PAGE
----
The COVID-19 pandemic has posed many questions as to how governments should best respond to health emergencies, including questions as to how to develop responses that consider mental health and wellbeing impacts. This paper argues that mental health and wellbeing research should have an important role in informing responses that are targeted, integrated and long-term. It provides relevant examples of mental health research, policy, and practice in the UK, including research on the dynamic and complex relationships between mental health and social determinants of mental health such as poverty and social support. A particular focus here is on the impacts of the pandemic on children’s and young peoples’ mental health and wellbeing. The paper continues by referring to examples of the role of economic research in informing trade-off decisions. The paper ends by describing the role of networks and partnerships between policy, practice and research to ensure that relevant evidence is produced and appropriately disseminated during health emergencies and beyond. The author presents a perspective in this paper, which draws on her own research and research conducted by the Centre for Care Policy and Evaluation Centre (CPEC) at LSE.
The COVID-19 pandemic has posed many questions for governments around the world, not least in terms of how to best respond to health crises while still maintaining the general health and wellbeing of the nation. The standard response of most governments has been to impose lockdown measures, which have had a disproportionate impact on children’s and young peoples’ mental health and wellbeing.
More generally, the strong focus on the physical impacts of the virus might have inhibited governments’ ability to recognise the impact on mental health and wellbeing that policies such as school closures and social contact restrictions entailed. As argued in the paper by Daly and Delaney in this issue, a stronger focus on the mental health and wellbeing impacts of the pandemic might have led to the development of more balanced and nuanced government measures, including some that prioritised the needs of children and young people. Daly and Delaney propose the use of policy frameworks and tools to ensure that mental health and wellbeing data are available on-time and are considered by decision-makers during health emergencies. This, however, also raises questions about the types of mental health and wellbeing evidence that should be used and the contributions that they can make in responses to health emergencies. In addition, there are questions of how decision-makers can have timely access to mental health and wellbeing data that they can use in response to health emergencies, and what the role of those involved in producing and disseminating such evidence should be.
Building on some of the arguments made by Daly and Delaney, I reflect on these questions in the context of the UK by drawing on examples of research conducted my myself or colleagues at CPEC, and consider what their potential role may be in informing targeted, integrated and long-term responses to health emergencies. This includes the role of economic evidence in helping decision-makers faced with difficult trade-offs between different courses of action. Assuming the use of evidence in policy and practice as a shared responsibility between those using, generating and disseminating evidence, I provide a few examples of how stakeholders can be involved in research. I refer to children and young people as a population whose mental health and wellbeing needs deserve particular attention during health emergencies.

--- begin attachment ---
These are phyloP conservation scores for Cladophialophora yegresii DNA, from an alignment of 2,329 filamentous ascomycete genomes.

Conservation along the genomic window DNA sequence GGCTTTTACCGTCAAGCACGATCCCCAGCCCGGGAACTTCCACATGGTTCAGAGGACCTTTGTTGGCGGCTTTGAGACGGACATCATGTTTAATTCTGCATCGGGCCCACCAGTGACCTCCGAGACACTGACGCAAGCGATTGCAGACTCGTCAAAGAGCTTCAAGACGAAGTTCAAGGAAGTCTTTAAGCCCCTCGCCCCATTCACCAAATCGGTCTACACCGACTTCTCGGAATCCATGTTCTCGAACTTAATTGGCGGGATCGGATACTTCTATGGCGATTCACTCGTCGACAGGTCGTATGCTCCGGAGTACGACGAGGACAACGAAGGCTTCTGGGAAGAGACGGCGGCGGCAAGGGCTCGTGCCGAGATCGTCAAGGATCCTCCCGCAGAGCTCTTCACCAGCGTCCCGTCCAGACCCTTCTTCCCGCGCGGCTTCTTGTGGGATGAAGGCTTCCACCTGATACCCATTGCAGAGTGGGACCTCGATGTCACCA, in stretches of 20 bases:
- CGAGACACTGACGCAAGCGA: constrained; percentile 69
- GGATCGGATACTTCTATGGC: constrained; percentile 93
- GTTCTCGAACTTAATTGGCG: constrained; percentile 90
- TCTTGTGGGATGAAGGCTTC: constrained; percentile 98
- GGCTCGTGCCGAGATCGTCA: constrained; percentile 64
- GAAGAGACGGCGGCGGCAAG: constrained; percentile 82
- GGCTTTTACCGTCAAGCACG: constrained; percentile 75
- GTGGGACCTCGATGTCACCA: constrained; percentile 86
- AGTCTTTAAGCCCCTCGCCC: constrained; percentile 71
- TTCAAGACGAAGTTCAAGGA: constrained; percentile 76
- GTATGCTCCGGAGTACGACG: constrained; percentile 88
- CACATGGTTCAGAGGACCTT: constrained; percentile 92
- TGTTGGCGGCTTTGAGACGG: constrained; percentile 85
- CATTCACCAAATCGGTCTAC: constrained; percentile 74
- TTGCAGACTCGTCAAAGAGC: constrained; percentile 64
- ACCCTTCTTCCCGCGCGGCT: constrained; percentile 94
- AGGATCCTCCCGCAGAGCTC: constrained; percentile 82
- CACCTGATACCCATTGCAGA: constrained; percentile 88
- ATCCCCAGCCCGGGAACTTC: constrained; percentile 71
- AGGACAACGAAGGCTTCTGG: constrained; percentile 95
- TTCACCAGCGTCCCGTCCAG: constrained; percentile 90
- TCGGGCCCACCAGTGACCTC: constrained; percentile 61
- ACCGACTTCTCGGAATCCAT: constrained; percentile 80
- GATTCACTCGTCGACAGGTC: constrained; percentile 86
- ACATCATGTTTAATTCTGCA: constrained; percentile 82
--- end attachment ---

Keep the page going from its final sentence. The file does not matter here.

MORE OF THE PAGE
In the UK, a wide range of mental health and wellbeing data has been collected throughout the pandemic, either as a part of ongoing research or as part of research conducted specifically in response to it. This data has provided important knowledge about the population groups most affected by the pandemic, and revealed significant patterns in terms of the pandemic’s effects on mental health over time, and helps us understand the underlying mechanisms that explain differing rates of mental health problems for different populations [1, 2]. In addition, experiences from past, comparable events also provide further evidence that can be drawn upon, including research that investigates mental health impacts from previous economic and health emergencies or shocks. This kind of research is particularly helpful in showing the very long-term impacts and in offering explanations for these consequences and identifying their root causes. Drawing from two areas of research concerned with two important social determinants of mental health, i.e., poverty and social support, the following examples seek to illustrate opportunities for using mental health evidence to inform targeted, integrated and long-term responses to health emergencies.